Judicial Rehabilitation in France: Helping with the Desisting Process and Acknowledging Achieved Desistance
European Journal of Probation, Vol. 3, No. 1, pp. 4-19, 2011
16 Pages Posted: 17 Mar 2012
Date Written: January 1, 2011
Shadd Maruna, in his masterpiece, Making Good (Maruna 2001, 2011), advocates the creation of an institutionalized redemption ritual which would reinforce the offender's own certitude that he or she has indeed desisted successfully, and convince the community and society itself, that he/she has become a good citizen. Such a ritual, which would preferably be judicial, exists in the French legal system, under the name of Judicial Rehabilitation. However, prior to fully acknowledging achieved desistance, the French legal system aims at helping with the desistance process through a host of procedures that expunge all or part of criminal records. In this jurisdiction, criminal records are seen as constituting obstacles to employment and thus, as being counterproductive. Drawing on legal methodology, this article will first explain the penological grounds of criminal records, of expunging techniques and lastly, of judicial rehabilitation.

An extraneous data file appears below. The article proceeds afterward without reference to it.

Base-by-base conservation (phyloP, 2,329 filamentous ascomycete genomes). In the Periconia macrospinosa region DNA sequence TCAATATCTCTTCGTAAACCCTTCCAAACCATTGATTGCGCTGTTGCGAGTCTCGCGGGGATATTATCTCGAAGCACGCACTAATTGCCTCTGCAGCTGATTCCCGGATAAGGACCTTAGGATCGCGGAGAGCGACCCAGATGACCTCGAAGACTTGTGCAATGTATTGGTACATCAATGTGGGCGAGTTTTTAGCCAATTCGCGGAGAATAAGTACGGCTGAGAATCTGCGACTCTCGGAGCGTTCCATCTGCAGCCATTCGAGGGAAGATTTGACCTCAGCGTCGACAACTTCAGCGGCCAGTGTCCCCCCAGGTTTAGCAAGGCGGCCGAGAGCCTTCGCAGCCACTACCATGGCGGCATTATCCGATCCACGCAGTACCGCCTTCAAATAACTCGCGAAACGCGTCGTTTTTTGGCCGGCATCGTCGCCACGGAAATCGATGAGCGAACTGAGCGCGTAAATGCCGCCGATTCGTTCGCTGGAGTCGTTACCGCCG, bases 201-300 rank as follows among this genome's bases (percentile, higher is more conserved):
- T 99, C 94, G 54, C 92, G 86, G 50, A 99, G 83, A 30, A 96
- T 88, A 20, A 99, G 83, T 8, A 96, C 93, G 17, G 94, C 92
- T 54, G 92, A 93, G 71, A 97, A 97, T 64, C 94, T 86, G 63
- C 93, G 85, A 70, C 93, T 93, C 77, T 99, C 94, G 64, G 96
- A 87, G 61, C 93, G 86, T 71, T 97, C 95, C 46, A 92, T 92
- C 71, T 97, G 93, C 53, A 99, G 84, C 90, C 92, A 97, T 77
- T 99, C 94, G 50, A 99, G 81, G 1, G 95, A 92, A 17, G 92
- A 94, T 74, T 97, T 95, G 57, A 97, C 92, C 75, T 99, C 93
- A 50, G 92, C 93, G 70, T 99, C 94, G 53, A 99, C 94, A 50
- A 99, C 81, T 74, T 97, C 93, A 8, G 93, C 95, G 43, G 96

Keywords: therapeutic jurisprudence, criminal records, disenfranchisement, desistance, rehabilitation, employment, redemption, making good, resocialisation, resetlement, reentry, judicial intervention, judicial rituals, convict criminology
JEL Classification: K10, K14, K39, K40, K41, K42, K49
Suggested Citation: Suggested Citation